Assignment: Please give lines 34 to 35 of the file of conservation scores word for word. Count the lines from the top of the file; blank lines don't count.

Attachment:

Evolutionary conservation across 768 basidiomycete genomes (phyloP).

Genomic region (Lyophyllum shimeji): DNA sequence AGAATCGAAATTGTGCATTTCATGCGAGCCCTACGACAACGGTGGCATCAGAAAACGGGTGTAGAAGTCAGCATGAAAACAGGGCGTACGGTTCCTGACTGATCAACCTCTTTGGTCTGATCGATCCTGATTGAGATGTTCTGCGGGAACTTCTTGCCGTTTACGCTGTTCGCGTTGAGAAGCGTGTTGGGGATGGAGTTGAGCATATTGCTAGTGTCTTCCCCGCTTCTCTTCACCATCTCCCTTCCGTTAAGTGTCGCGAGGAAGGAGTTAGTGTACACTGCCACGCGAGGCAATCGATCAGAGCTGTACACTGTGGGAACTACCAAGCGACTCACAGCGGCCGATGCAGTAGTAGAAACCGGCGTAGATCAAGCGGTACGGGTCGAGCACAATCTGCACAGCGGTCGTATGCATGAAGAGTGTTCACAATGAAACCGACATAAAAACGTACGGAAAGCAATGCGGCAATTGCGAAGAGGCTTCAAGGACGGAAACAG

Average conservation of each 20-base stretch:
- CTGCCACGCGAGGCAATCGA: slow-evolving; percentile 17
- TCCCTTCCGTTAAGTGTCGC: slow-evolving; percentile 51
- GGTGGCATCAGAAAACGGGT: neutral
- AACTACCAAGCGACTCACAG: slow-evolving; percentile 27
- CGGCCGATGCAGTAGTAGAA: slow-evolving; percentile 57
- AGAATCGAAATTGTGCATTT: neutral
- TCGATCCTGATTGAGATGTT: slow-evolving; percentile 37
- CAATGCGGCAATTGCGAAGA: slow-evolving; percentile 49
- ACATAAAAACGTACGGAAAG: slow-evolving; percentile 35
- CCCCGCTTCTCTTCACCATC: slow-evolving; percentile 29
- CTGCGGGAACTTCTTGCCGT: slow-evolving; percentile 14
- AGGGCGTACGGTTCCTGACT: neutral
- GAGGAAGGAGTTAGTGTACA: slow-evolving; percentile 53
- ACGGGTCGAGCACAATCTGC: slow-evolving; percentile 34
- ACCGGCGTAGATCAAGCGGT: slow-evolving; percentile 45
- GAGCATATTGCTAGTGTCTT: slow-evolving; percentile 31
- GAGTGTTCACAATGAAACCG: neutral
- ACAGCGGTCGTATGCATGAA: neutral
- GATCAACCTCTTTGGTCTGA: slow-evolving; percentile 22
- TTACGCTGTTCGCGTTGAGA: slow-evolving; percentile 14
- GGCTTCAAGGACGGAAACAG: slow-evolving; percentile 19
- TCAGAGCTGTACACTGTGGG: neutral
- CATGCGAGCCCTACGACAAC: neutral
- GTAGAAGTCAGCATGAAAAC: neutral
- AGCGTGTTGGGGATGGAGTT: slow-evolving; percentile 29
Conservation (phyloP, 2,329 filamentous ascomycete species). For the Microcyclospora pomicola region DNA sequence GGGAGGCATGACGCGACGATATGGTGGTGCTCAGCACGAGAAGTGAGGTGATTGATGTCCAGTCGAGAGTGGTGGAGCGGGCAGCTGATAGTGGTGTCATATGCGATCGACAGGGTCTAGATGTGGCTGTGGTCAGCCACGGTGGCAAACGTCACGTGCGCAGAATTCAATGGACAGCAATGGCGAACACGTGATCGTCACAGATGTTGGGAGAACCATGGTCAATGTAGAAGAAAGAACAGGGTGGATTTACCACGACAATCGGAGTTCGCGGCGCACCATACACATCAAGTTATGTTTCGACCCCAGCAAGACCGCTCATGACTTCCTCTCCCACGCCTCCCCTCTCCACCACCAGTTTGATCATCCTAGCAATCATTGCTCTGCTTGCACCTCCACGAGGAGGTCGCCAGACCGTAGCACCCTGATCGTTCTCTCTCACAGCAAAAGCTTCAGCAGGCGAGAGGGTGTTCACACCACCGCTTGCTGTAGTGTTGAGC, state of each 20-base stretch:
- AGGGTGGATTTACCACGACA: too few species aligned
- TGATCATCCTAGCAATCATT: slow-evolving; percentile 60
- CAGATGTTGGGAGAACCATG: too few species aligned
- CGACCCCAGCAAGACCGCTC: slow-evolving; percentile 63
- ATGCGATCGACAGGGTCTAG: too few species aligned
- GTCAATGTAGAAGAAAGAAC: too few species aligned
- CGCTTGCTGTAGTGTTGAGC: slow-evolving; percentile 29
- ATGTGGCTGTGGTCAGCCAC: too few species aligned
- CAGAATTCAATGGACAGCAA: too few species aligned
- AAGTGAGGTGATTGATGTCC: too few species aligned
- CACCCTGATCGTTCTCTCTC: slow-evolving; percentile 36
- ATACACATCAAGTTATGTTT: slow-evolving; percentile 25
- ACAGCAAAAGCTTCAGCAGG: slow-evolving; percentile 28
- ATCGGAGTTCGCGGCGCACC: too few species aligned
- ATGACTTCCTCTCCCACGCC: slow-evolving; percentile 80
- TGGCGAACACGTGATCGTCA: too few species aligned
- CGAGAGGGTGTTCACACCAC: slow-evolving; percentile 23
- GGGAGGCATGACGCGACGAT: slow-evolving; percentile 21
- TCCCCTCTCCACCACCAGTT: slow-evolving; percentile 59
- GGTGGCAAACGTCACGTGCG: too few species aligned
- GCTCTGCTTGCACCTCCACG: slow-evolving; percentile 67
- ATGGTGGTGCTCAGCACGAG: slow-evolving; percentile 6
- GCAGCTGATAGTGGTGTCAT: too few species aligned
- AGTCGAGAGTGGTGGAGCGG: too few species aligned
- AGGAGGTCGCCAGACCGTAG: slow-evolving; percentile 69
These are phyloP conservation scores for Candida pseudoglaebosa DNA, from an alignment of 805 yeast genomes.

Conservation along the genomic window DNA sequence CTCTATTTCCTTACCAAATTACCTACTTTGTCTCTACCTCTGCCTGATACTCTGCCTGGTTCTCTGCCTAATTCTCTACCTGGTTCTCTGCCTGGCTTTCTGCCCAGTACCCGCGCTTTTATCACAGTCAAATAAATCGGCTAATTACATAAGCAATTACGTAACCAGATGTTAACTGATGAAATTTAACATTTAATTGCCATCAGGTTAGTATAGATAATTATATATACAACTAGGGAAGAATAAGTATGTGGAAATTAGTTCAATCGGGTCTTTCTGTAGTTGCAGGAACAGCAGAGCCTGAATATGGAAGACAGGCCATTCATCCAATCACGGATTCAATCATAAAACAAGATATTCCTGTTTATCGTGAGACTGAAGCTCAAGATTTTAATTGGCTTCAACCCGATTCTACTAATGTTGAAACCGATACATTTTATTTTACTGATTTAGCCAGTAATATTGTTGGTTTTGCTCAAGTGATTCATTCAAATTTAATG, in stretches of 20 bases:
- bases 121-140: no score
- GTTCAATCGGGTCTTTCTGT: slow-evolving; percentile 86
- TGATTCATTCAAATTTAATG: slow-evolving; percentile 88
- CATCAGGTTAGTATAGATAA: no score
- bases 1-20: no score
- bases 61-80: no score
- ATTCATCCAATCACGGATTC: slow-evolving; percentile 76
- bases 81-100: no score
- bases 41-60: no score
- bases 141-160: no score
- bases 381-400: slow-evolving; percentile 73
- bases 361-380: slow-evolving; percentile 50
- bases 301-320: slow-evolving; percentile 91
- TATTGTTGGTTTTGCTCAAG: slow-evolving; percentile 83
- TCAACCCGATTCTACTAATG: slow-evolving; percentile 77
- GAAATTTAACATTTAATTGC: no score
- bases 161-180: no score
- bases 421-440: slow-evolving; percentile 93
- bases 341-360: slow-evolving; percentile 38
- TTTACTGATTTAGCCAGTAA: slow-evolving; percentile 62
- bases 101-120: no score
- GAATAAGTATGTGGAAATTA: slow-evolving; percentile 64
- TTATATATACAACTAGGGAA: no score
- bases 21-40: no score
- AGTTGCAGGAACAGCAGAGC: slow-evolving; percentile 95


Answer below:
- ATGCGATCGACAGGGTCTAG: too few species aligned
- GTCAATGTAGAAGAAAGAAC: too few species aligned